Satin Island: skimming over the surface

Read the first post in this blog series on Satin Island here.

It’s one thing to read a novel that promises a revelation about the Secret of the World, and to wonder whether that revelation will actually arrive. It’s another thing when that novel is by Tom McCarthy, and you have even the slightest knowledge of the kind of writer he is. Then, you know that the promise is made with crossed fingers.

Which is to say: I never believed for one page of Satin Island that U. would actually complete his Great Report. Naturally, this affected my reading: I became more of a detached observer. It wasn’t about what U. uncovered, but about the ebb and flow of the network. And it’s not necessarily a voyage of discovery with the wind in one’s sails and the tang of salt on the air: rather, it’s the slow horror of skimming over a gleaming surface with no way to get beneath. As U. wonders at one point: maybe the Great Report on our age is in the process of being written in the algorithms of our online lives, and maybe only a computer could interpret it.

One of the most striking moments in Satin Island for me occurs when U. is visiting a hospital ward, and feels like shouting: “if you can’t save these people,  at least clean the windows.” Sometimes when people talk about books, there’s an implicit opposition (one I don’t agree with) between the intellectual and emotional, with the intellectual being considered somehow insincere. A book like Satin Island might be seen that way, but I think the quotation just above shows that it’s really about different modes of expression. U. responds to the suffering he sees in the only way he can – the only way in which the book’s framework allows him: maybe the deeper problems of the world cannot be solved, but can’t we at least do this? It’s a flash of desperate anger – but, tellingly, U. cannot bring himself to say it out loud. The surface must not be disturbed, which is perhaps the darkest thought of all.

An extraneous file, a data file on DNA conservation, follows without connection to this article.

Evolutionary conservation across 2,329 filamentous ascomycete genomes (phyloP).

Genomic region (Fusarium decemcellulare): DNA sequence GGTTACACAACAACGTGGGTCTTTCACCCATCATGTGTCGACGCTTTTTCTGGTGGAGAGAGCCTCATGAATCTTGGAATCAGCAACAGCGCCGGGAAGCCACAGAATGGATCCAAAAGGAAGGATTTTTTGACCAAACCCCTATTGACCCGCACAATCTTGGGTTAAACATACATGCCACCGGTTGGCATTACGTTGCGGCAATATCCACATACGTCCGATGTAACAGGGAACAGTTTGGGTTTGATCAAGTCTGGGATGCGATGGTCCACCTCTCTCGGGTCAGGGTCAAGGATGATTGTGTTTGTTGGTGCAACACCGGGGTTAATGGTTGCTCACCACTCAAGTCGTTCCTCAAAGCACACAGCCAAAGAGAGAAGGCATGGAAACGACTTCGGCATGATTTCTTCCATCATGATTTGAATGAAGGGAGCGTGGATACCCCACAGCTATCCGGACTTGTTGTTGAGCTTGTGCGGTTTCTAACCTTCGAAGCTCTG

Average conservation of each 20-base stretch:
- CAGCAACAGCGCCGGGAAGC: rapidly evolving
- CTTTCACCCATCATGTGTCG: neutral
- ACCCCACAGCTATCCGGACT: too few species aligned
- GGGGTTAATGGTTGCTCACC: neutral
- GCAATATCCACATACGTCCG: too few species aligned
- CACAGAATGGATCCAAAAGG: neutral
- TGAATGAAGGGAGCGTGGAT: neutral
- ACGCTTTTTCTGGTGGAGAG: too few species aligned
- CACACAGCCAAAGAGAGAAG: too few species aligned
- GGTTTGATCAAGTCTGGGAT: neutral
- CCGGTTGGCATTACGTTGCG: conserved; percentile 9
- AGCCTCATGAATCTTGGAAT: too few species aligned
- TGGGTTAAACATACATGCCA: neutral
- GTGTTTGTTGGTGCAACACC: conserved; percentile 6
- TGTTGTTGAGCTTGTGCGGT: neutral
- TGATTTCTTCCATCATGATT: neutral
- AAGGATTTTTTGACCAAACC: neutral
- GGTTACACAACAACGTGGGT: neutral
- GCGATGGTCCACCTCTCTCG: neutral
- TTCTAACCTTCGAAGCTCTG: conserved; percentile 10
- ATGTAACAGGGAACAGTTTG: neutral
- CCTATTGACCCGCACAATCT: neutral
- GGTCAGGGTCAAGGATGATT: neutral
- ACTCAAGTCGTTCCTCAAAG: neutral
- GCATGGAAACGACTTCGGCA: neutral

Book details (Foyles affiliate link)

Satin Island (2015) by Tom McCarthy, Jonathan Cape hardback


  1. It’s had somewhat mixed reviews this one hasn’t it? How did it stack up against Remainder for you?

    • It has, but most of the negative reviews I’ve seen are by people who don’t really seem interested in the kind of novel that McCarthy is offering. Which is their prerogative, but not necessarily useful for exploring why the book is like it is.

      Satin Island is a different kind of book from Remainder: the work of an artist who has refined his concerns over ten years. I’d say Remainder is more accessible and fun to read; but in terms of insight and the overall experience of reading, they’re comparable.

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